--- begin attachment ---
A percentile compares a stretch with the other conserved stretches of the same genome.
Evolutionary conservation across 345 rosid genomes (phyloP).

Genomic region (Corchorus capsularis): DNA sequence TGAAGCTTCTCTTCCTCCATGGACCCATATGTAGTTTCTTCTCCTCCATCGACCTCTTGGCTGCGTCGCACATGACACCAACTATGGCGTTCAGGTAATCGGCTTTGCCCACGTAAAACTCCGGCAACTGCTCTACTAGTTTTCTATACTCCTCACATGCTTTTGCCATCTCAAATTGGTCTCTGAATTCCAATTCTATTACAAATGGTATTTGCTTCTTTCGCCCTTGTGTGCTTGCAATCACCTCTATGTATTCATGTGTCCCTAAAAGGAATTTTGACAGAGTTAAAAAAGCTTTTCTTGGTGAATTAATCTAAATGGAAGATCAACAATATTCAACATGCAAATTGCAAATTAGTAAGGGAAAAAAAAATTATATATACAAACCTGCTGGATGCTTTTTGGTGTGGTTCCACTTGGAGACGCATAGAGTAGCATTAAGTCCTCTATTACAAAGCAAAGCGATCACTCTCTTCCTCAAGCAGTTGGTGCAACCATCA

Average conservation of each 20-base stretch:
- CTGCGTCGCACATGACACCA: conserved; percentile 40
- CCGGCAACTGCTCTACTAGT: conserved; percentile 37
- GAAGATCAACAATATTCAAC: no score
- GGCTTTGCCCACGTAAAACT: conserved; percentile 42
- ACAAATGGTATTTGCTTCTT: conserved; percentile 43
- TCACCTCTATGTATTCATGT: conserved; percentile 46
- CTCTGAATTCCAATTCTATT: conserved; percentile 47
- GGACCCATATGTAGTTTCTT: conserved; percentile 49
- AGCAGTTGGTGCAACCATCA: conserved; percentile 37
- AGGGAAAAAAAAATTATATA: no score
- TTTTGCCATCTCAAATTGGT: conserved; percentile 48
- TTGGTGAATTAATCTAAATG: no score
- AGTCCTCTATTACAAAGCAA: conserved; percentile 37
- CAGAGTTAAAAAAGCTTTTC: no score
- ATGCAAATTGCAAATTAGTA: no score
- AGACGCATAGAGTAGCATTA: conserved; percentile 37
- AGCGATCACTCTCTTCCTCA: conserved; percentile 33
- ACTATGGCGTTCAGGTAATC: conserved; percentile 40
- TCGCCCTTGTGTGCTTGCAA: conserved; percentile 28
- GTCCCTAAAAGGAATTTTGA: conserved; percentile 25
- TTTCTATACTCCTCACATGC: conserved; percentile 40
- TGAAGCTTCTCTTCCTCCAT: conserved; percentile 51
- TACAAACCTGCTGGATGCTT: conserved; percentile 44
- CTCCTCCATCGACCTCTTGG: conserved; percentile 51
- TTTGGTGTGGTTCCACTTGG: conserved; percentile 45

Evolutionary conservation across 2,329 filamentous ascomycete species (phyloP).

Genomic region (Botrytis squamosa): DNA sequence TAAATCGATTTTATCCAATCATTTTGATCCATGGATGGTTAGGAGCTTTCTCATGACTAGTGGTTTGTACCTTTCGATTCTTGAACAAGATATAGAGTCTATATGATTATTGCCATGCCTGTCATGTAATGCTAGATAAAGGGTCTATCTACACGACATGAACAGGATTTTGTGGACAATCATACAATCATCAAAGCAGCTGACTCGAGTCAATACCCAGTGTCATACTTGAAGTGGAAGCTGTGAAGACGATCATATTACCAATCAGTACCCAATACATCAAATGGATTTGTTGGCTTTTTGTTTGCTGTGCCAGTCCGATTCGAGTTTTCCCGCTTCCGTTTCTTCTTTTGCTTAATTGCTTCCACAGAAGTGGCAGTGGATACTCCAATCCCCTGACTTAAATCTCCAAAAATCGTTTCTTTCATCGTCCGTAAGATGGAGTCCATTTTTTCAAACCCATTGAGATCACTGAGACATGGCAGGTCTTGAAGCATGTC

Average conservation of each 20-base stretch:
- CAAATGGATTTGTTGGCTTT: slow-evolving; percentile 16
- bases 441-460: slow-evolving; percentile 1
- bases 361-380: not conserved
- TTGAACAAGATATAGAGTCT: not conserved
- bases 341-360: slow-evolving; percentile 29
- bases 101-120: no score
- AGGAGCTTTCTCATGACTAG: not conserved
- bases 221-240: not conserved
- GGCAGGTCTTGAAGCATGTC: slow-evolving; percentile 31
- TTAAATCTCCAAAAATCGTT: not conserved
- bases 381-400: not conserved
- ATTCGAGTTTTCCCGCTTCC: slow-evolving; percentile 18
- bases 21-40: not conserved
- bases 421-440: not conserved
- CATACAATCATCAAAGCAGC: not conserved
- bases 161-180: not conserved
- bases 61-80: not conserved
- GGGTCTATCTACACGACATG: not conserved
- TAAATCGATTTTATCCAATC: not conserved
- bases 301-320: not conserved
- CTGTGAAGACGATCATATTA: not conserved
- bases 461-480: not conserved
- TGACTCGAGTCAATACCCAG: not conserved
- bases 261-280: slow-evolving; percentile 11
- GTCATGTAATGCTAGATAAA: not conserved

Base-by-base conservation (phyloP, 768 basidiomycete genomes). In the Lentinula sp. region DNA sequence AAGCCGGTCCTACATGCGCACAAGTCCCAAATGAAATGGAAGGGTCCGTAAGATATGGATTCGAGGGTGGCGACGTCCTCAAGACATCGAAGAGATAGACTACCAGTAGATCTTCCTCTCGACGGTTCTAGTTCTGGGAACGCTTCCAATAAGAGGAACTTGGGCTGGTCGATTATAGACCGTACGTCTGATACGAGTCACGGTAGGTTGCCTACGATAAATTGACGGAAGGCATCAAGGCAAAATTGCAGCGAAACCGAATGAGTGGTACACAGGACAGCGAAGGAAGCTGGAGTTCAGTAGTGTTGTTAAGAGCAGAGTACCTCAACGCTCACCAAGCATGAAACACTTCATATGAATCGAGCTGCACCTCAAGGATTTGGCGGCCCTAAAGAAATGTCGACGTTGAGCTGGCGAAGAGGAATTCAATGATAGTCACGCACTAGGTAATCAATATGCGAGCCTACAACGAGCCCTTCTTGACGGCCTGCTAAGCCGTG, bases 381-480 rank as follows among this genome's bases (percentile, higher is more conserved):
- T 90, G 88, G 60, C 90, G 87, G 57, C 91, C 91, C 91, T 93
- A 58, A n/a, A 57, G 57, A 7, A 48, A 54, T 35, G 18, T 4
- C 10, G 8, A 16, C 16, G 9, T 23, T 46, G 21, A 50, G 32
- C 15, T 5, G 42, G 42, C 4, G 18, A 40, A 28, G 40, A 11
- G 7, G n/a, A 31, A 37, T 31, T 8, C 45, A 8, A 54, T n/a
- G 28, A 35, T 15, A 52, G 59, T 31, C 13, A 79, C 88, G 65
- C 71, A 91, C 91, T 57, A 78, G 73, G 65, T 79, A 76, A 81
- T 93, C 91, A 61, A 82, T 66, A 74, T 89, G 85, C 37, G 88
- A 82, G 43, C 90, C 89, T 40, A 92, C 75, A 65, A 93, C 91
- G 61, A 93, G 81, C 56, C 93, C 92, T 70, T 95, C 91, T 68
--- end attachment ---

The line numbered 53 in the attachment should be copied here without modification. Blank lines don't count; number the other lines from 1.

- CTGTGAAGACGATCATATTA: not conserved